K.M. WEILAND’S TEMPLATE TO CREATE THE BACKBONE OF A STORY USING THEME (6TH PART).

It’s time for the sixth part of our series on K.M. Weiland’s theme template. So, what do we have so far?

We have a protagonist, who is a selfless and skillful person, trapped inside a town where he and other prisoners have to participate in a series of challenges, either to win or to survive, in order to maintain their families, to earn their food. Failing to do so means they must die, but a participant has the opportunity of choosing a family member to die for them, this will keep them in the game.

The winner of the challenge can opt to become the new warden of this prison town and can even choose to free all of the participants. Our antagonist is the warden of the town, a former prisoner who feels the need to punish criminals and who’s comfortable with his power position.

In our last session, we established the second major element of the first act, our story’s small introductory truth. Which it’s comprised of the following elements:

  • An unsolvable puzzle challenge.
  • The almost certain possibility of dying for most of the participants.
  • The need for this to happen for the warden’s program to have a great start.
  • The protagonist skillfully solving this puzzle and the saving of many.

We’ll also retrieve the first major element of the first act, the manifestation of the big lie:

  • Hope makes people suffer and waste their lives.

Which in our story is comprised of our setting, the prison town, and our antagonist, the warden, who offers false hope in the shape of a sick challenge.

Now, we need to design our unsolvable puzzle and the grand scheme of the prison challenge. But, to do so, we first need to understand our protagonist, because if he’s going to be able to skillfully solve this challenge, we need to give him the tools and abilities to do so.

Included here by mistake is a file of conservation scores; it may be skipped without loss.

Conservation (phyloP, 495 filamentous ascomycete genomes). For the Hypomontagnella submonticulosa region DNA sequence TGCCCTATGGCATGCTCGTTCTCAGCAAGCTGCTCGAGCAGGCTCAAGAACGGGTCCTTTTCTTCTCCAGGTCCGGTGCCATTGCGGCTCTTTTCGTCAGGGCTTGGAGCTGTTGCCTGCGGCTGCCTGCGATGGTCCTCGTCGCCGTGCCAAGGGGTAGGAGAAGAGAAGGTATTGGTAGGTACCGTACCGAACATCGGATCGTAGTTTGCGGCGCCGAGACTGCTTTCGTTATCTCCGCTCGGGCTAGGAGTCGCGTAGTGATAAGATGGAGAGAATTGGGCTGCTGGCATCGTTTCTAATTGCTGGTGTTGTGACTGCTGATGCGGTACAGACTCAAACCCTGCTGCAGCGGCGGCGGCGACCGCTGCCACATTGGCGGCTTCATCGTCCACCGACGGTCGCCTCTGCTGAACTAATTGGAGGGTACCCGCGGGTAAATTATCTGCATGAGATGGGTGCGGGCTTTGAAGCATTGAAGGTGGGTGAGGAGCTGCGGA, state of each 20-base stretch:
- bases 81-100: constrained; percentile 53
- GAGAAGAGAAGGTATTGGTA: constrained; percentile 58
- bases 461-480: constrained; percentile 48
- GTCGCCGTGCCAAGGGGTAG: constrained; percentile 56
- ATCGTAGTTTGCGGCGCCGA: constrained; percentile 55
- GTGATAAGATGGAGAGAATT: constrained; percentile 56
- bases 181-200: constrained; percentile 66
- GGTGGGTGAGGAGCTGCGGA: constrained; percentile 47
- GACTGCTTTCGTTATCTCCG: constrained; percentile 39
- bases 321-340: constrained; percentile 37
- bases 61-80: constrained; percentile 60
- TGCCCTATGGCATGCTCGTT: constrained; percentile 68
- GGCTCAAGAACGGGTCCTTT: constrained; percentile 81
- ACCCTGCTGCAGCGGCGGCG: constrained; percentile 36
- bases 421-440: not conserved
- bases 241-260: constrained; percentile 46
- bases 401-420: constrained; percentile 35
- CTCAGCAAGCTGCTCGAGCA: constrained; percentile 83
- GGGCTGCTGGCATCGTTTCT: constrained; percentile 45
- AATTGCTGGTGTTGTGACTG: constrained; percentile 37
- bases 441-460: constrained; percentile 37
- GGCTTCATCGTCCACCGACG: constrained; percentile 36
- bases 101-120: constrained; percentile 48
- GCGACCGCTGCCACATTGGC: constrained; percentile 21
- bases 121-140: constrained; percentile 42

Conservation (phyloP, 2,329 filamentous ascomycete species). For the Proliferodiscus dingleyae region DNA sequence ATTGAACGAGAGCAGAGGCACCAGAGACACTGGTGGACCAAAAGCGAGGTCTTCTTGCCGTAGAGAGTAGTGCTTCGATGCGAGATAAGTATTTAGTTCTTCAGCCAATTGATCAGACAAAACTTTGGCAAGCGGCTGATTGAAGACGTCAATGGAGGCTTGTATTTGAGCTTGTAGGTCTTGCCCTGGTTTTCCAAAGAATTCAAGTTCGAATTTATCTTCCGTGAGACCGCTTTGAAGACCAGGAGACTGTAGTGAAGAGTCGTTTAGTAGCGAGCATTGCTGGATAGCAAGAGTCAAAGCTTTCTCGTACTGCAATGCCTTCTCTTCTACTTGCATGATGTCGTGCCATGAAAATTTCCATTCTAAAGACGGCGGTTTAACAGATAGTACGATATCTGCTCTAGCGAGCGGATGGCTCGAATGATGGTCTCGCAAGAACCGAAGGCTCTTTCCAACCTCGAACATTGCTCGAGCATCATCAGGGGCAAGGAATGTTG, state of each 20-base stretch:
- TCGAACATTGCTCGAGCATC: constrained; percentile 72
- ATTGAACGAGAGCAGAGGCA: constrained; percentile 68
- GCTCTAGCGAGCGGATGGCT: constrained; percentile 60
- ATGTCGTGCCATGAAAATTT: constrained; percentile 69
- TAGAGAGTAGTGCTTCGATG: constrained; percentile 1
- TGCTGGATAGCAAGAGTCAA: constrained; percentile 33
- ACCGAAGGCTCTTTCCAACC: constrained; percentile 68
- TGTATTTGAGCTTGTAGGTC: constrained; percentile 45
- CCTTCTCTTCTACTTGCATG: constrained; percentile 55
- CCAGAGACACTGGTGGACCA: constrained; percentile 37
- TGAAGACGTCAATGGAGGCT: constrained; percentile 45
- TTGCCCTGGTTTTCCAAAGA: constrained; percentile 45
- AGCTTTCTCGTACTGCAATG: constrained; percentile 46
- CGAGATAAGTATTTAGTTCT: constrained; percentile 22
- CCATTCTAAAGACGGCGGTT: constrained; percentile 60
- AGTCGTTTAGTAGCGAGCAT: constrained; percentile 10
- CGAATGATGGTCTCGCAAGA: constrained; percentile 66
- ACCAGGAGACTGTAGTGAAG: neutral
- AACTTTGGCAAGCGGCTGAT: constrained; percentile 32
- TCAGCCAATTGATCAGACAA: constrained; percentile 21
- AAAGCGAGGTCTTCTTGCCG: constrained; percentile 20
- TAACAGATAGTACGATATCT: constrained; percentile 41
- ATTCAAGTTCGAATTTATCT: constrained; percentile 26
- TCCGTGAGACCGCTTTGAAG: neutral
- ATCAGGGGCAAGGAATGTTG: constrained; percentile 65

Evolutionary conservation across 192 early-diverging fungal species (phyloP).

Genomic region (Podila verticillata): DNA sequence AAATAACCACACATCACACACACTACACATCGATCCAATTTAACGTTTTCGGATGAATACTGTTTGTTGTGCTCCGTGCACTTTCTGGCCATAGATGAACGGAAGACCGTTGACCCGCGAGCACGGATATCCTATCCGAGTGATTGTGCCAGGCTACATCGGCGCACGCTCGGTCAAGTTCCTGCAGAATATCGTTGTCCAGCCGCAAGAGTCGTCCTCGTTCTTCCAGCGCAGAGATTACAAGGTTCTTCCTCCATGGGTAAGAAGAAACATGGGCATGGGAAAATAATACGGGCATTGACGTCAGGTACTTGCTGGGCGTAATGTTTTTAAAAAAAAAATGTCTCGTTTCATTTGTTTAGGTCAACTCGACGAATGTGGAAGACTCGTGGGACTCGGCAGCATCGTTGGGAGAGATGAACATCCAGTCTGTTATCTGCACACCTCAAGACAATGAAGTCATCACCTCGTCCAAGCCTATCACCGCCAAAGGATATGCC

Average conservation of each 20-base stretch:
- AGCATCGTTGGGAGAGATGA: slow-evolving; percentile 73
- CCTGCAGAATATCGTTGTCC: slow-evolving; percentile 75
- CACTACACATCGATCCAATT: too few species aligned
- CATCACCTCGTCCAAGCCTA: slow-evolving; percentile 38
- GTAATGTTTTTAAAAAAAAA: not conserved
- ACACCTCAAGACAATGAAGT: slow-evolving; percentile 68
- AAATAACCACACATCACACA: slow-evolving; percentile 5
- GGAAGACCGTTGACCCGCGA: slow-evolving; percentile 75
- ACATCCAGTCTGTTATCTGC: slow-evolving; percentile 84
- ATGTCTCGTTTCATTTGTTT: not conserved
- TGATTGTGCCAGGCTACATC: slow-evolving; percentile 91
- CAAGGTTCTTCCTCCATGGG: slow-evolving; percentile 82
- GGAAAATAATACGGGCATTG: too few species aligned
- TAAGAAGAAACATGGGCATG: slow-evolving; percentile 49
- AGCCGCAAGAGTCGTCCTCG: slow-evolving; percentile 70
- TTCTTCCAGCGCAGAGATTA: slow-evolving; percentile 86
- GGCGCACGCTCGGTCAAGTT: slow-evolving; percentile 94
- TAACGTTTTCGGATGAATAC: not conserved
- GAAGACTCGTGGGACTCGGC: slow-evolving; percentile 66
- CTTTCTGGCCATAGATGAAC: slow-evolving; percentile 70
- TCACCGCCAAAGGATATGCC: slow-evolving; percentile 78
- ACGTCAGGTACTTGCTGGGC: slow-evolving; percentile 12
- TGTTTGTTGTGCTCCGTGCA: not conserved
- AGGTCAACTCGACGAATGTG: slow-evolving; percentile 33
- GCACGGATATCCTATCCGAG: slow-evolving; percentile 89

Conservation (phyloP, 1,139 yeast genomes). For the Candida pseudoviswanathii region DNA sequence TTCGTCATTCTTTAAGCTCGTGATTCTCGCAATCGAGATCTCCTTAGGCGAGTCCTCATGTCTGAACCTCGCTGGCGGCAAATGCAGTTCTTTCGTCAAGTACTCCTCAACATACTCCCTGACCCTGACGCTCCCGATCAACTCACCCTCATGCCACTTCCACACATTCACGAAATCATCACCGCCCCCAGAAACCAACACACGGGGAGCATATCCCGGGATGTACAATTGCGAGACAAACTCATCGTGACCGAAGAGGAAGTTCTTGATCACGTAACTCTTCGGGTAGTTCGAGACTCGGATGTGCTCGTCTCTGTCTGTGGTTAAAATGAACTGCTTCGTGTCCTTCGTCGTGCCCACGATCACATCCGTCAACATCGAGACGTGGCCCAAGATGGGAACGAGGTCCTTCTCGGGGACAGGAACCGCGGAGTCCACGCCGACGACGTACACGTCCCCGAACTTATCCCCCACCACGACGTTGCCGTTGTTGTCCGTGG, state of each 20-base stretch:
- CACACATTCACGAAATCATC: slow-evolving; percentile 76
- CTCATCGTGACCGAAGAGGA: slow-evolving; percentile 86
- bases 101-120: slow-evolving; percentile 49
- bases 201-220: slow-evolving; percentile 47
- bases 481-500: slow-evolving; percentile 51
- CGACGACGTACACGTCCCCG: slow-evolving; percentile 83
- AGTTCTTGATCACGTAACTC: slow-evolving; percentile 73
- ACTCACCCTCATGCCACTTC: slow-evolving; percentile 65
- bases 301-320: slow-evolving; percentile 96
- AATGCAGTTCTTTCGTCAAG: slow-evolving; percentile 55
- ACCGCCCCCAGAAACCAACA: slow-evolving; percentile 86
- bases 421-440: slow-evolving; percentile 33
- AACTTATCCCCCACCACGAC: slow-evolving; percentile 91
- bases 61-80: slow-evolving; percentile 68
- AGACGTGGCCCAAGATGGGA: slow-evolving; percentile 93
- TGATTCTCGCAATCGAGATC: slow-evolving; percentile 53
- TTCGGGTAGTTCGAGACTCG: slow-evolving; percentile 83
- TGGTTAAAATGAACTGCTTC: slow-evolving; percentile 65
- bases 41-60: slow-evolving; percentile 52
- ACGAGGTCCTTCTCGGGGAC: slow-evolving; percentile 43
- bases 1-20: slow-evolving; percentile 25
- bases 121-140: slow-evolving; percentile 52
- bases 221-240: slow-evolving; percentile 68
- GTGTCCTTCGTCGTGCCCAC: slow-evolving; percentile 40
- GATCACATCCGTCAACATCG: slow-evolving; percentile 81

So the question is… Who is our protagonist?

As always, let’s start our development by bringing forth all of the information we have available. We know that he believes that hope can make you suffer and get you killed and that this belief comes from witnessing the death of his mother and sisters. We also know that his wound is fear of change, with the following traits:

  • Chooses to not get involved emotionally.
  • Doesn’t have an opinion on things that can cause backlash.
  • Prefers enclosure.
  • Doesn’t trust others.

Lastly, we know he’s skillful and selfless and that these character traits are his primary weapons.

Now, let’s think for a moment. What type of person, who by the way is an orphan, develops the ability to show talent or adeptness (which is the definition of skillful)? I want to detain myself in the word adeptness, which means to gain an ability without difficulty. This means that our protagonist can learn and execute new abilities, perform learned abilities and overall learn at a staggering speed.